Sunday 18 March 2018

Markets tumble again on Brexit woes

Traders work on the floor of the New York Stock Exchange (NYSE) shortly after the opening bell in New York
Traders work on the floor of the New York Stock Exchange (NYSE) shortly after the opening bell in New York


European stock markets fell yesterday as Brexit aftershocks continue to permeate the investment landscape.

Sterling hit a new 31-year low against the dollar as the UK economy showed the latest signs of fracturing under the pressure of the Brexit vote.

Investor confidence was undermined by the Bank of England's warning on the economic risks of Brexit and its steps to ensure British banks keep lending, as well as news of a decline in US factory orders and reports of mixed manufacturing and service sector activity in Asia and Europe.

Bank of England governor Mark Carney said that the global loss of risk appetite could persist for some time and Chinese Premier Li Keqiang said it could be hard to sustain 6.7pc growth in the second quarter.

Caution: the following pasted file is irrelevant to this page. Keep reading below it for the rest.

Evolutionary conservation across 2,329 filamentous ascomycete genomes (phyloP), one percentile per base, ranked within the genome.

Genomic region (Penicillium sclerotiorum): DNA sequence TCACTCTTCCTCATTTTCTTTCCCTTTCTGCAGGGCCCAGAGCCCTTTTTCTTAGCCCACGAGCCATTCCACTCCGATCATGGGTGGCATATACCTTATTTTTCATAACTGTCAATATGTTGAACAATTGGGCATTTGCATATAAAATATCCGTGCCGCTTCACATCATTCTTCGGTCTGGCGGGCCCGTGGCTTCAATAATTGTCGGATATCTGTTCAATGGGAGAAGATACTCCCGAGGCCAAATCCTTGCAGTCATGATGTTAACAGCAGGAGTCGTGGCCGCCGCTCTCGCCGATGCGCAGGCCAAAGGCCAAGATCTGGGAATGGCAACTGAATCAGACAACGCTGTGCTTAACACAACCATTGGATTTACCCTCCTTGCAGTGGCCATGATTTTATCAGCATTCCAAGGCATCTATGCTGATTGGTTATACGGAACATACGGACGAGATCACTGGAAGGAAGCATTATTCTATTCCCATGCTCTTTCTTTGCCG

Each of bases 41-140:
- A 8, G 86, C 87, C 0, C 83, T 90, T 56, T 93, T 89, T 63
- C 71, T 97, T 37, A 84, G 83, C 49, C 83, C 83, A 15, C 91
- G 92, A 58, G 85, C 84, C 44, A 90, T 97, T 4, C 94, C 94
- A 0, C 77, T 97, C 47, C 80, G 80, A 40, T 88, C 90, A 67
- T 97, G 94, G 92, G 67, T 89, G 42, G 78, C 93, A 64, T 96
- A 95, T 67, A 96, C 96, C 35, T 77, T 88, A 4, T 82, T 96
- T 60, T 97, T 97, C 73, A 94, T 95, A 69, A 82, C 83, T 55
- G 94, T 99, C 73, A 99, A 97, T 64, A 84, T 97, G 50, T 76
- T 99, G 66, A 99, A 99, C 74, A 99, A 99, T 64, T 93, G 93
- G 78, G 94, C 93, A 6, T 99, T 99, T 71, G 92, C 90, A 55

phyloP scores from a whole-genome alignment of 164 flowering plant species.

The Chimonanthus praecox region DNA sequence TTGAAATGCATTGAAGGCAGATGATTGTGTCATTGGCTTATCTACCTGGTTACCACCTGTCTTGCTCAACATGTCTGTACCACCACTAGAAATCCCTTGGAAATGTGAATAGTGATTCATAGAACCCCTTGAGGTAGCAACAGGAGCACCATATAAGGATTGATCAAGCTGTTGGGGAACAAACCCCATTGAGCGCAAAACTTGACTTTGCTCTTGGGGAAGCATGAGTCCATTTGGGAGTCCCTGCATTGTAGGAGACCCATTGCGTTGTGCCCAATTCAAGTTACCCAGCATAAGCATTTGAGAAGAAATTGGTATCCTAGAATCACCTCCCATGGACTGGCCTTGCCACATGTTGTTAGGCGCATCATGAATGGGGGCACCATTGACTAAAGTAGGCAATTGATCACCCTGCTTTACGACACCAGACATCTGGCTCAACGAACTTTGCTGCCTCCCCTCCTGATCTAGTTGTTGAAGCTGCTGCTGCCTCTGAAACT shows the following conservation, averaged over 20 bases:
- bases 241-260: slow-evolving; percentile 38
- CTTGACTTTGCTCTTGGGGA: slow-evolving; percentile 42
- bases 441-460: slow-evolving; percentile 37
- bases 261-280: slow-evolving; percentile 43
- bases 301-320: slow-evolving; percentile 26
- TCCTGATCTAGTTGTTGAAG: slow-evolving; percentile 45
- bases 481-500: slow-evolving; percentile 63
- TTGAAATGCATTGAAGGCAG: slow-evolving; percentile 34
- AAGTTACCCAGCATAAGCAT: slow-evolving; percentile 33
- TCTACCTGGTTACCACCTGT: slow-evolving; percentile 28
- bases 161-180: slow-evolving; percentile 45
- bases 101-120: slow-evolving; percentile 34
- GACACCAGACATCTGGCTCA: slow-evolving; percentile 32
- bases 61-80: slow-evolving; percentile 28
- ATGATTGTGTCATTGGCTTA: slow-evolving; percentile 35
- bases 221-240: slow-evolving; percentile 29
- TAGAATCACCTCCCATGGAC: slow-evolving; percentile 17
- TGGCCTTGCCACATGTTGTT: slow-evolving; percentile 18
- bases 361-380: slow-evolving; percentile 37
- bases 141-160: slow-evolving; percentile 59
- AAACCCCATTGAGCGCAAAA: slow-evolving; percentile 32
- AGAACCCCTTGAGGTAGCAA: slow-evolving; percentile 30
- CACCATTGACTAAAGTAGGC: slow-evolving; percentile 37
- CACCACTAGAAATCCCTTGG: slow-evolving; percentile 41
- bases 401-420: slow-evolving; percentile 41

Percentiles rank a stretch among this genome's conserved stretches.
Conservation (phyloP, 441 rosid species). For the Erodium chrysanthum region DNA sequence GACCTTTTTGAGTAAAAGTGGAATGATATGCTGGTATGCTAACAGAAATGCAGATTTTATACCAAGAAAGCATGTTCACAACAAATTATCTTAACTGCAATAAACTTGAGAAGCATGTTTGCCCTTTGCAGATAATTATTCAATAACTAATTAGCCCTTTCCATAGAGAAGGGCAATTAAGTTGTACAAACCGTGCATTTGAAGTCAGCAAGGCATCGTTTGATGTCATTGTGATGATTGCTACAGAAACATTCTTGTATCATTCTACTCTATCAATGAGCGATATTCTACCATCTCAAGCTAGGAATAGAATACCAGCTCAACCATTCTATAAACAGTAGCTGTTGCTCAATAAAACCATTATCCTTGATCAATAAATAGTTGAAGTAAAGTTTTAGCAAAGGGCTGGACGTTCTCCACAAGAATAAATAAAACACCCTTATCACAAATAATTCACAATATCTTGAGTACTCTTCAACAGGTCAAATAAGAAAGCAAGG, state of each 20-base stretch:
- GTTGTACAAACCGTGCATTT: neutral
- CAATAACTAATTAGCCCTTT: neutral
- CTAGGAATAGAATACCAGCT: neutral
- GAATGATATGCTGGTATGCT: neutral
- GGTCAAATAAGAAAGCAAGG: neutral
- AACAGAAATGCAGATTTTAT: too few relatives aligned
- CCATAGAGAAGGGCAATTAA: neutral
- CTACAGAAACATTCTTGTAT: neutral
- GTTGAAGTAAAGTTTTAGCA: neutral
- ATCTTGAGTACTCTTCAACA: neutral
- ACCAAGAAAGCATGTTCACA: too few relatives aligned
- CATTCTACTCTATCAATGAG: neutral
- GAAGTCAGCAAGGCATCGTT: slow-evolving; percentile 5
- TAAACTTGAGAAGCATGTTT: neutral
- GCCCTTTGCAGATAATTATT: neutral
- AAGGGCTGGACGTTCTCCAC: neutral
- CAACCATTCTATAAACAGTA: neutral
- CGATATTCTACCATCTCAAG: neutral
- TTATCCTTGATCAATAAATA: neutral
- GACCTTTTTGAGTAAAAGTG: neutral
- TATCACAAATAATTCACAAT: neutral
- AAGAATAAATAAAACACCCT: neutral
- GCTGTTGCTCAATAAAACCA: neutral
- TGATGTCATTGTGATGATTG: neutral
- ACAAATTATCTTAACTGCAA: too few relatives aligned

"Uncertainty is still very large," said David Keeble, global head of interest rate strategy at Credit Agricole Corporate & Investment Bank in New York. "This is just sort of a risk-off fear about what's going on."

In Ireland, the ISEQ Overall Index fell 2.6pc to 5,511.29.

The decline was steeper than that of its European peers.

It's now trading over 6pc lower than it was following its nosedive the day after the UK's EU referendum.

Bank of Ireland was battered, slumping 7.6pc to 17 cent. Ryanair fell 3.1pc to €11.19, while CRH was 3.2pc lower at €24.94.

Other movers included hotel group Dalata, which fell 2.8pc, while ferry group Irish Continental declined 1.7pc.

The UK's FTSE-100 ended the session up very slightly after Bank of England governor Mark Carney relaxed banks' capital buffer requirements.

Germany's DAX fell 1.8pc, while France's CAC-40 was 1.7pc lower.

Irish Independent

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